During the last quarter of 2020, there were some interesting changes in the financial regulatory framework of Mauritius. The following provides a summary of some of them.
‘Fit and proper' guidelines revised
An essential consideration in the Financial Services Commission's (FSC) decision to grant a financial services activity licence is whether the principals of the applicant for the licence are ‘fit and proper'.
The nomenclature is traditionally quite loose to allow discretion, but it is customary for regulators to provide guidance on their expectations.
The criteria set out under the Financial Services Act 2007 (FSA) to determine whether a person is ‘fit and proper' includes the following factors:
- financial standing;
- relevant education;
- qualification and experience;
- character; and
- financial integrity and reliability of the applicant/licensee.
The revised guidelines on Fitness and Propriety 2020 (Guidelines), which came into effect on 1 November 2020 and which supersede the Guide on Fitness and Propriety previously issued by the FSC on 9 June 2020, set out more specific factors and examples that the FSC will consider when assessing fitness and propriety.
For instance, one of the considerations that is relevant to determine good character and reputation of an applicant/licensee or its officer, is whether the person has been censured, disciplined, suspended and/or disqualified by the FSC or any other local or foreign regulatory authority/organisation.
However, the Guidelines are not exhaustive, and each case will be considered on the basis of its own merits.
Regulated entities are required to reflect the elements of the Guidelines in their internal policies, procedures and controls and apply them in their assessments of persons who manage, control, direct, own or perform key functions in a regulated entity.
Financial Services (Exemption from Approval of Controllers and Beneficial Owners) Rules 2017 revoked
On 22 October 2020, the FSC issued the Financial Services (Exemption from Approval of Controllers and Beneficial Owners) (Revocation) Rules 2020 (Principal Rules) which revokes the Financial Services (Exemption from Approval of Controllers and Beneficial Owners) Rules 2017 (Previous Rules).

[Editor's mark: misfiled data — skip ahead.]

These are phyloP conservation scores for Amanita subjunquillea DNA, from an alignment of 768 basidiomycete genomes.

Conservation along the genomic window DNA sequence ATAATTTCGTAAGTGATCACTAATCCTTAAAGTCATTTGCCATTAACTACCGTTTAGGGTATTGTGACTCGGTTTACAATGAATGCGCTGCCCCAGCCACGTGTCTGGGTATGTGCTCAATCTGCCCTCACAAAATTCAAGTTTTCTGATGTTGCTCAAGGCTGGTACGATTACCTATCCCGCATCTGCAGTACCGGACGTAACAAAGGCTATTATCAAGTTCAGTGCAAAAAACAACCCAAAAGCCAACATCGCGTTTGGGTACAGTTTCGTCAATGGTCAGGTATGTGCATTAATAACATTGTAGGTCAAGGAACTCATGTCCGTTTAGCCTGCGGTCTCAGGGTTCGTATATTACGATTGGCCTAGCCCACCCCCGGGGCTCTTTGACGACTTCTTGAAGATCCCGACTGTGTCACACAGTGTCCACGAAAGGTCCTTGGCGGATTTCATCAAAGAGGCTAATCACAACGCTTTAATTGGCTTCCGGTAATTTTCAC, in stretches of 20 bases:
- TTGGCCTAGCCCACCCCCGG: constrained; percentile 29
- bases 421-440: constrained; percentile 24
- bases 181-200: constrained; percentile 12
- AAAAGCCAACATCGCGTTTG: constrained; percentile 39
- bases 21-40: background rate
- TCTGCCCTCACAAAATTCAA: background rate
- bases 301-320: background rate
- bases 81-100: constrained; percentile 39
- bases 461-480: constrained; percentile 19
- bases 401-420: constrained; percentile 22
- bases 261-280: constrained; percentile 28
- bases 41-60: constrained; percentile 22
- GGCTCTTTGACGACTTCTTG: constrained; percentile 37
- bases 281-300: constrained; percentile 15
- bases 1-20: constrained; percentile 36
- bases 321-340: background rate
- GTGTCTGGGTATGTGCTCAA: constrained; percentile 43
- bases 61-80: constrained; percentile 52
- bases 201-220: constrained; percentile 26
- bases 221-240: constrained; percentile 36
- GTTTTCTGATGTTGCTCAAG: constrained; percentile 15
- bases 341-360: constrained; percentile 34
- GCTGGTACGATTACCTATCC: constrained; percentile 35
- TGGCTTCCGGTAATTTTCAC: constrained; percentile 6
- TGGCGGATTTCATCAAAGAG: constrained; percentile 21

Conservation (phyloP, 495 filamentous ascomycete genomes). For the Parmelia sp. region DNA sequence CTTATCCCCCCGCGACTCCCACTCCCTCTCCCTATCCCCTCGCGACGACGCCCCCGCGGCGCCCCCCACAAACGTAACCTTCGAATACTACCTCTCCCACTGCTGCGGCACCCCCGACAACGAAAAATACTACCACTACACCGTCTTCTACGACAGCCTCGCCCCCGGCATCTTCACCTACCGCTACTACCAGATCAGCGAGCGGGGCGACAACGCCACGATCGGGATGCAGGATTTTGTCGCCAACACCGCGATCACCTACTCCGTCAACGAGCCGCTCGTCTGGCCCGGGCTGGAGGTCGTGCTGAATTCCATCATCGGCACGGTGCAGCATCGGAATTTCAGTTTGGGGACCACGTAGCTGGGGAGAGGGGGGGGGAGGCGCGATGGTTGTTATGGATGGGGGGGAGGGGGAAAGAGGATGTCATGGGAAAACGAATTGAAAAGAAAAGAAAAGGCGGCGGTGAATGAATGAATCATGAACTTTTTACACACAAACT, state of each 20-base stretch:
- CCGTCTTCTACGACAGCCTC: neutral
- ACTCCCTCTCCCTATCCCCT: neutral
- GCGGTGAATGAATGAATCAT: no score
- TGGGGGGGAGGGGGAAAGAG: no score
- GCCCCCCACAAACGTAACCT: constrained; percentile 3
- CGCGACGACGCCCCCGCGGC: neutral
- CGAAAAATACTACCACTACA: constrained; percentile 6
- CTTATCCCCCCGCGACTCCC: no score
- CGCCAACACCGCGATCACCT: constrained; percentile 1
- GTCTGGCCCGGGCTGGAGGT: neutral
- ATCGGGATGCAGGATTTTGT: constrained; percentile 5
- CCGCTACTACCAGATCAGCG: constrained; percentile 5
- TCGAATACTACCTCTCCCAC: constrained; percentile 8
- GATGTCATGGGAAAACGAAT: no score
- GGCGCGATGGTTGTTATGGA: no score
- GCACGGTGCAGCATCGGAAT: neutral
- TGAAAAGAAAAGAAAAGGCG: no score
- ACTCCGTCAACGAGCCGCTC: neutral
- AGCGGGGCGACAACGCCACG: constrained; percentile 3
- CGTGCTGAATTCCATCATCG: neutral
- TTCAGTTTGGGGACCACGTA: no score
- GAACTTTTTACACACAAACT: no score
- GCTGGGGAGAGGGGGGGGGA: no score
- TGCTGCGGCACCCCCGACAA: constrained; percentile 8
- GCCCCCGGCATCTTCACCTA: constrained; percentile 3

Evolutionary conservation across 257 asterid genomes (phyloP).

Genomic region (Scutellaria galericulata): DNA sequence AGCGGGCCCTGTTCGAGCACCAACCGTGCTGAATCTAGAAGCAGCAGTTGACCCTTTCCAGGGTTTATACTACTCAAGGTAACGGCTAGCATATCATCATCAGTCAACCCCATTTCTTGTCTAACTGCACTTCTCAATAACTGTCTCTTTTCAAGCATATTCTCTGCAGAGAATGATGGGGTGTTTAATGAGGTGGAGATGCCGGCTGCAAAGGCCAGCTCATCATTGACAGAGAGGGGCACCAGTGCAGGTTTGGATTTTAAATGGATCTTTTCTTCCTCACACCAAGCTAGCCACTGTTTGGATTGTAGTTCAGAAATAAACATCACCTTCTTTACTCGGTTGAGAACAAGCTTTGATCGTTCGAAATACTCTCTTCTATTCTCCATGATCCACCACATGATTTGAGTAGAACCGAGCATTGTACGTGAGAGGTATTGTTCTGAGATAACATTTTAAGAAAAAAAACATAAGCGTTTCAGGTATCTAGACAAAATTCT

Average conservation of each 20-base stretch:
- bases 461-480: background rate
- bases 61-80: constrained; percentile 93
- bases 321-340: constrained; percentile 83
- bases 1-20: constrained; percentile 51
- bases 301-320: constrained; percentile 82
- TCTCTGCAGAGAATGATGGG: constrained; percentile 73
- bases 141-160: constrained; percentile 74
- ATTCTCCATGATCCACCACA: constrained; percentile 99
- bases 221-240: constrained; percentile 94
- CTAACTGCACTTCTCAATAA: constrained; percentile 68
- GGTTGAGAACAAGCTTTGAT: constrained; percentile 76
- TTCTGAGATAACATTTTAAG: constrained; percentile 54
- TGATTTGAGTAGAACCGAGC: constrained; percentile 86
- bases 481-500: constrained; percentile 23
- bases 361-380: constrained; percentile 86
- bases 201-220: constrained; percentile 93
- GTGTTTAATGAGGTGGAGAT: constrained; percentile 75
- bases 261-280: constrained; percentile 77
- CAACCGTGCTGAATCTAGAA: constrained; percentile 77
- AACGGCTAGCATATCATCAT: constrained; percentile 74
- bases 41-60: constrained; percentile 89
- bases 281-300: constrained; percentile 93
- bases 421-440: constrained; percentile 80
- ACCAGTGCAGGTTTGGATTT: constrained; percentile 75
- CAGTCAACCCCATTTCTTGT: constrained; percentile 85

Under Section 23(1) of the FSA, the prior approval of the FSC is required for any transfer or issue of shares, legal or beneficial interest of 5% or more in a licensee (other than for a licensee holding only a global business licence or an authorised company).
The Previous Rules specified that the requirement to seek approval under Section 23(1) of the FSA does not apply to an issue or transfer of share, legal or beneficial interest in a licensee that does not carry voting rights. With the revocation of these rules, the approval from the FSC becomes mandatory for the issue or transfer of non-voting shares, legal or beneficial interest where it exceeds the threshold of 5% of the stated capital.
It is, however, noteworthy that pursuant to the amendment made to the FSA by the Anti-Money Laundering and Combatting the Financing of Terrorism (Miscellaneous Provisions) Act 2020, Section 23(1) of the FSA does not apply to the following licensees in respect of the issue or transfer of the type of shares that do not carry voting rights (irrespective of the number of non-voting share being transferred or issued):
- collective investment schemes or closed-ended funds, authorised under the Securities Act 2005; and
- reporting issuers, registered under the Securities Act 2005, that do not hold an activity licence for a licensable activity but whose securities are listed on a Securities Exchange in Mauritius.
Code on the Prevention of Money Laundering & Terrorist Financing repealed
The FSC has, by way of a circular letter dated 6 November 2020, repealed its Code on the Prevention of Money Laundering & Terrorist Financing which has been in force since 1 April 2012 until the issuance of any additional enforceable anti-money laundering/combatting terrorist financing (AML/CFT) requirements.
It stated that this was prompted following the revamping of the AML/CFT framework through amendments made to the Financial Intelligence and Anti-Money Laundering Act, 2002 and the enactment of the Financial Intelligence and Anti-Money Laundering Regulations, 2018.
The repeal of the code does not affect any obligation or liability incurred under the former code or the previous operations, regulatory action or investigation carried out under the former code.
Recently, Mauritius has taken several steps to strengthen its anti-money laundering and countering financing of terrorism framework. These include the enactment of the Anti-Money Laundering and Combatting the Financing of Terrorism and Proliferation (Miscellaneous Provisions) Act, 2019, the United Nations (Financial Prohibitions, Arms Embargo and Travel Ban) Sanctions Act, 2019 and the Anti-Money Laundering and Combating of the Financing of Terrorism (Miscellaneous Provisions) Act, 2020.
In the same vein, the FSC has also issued the Anti-Money Laundering and Countering the Financing of Terrorism Handbook whose purpose is to assist and provide guidance to financial institutions to comply with the requirements of all relevant legislation pertaining to money laundering and terrorism financing, financial crimes and other related offences.
FSC licenced entities are still expected to demonstrate adherence to AML legislation by having in place policies, controls and procedures to mitigate and manage effectively the AML/CFT risks which reflect the revamped AML/CFT framework.
The content of this article is intended to provide a general guide to the subject matter. Specialist advice should be sought about your specific circumstances.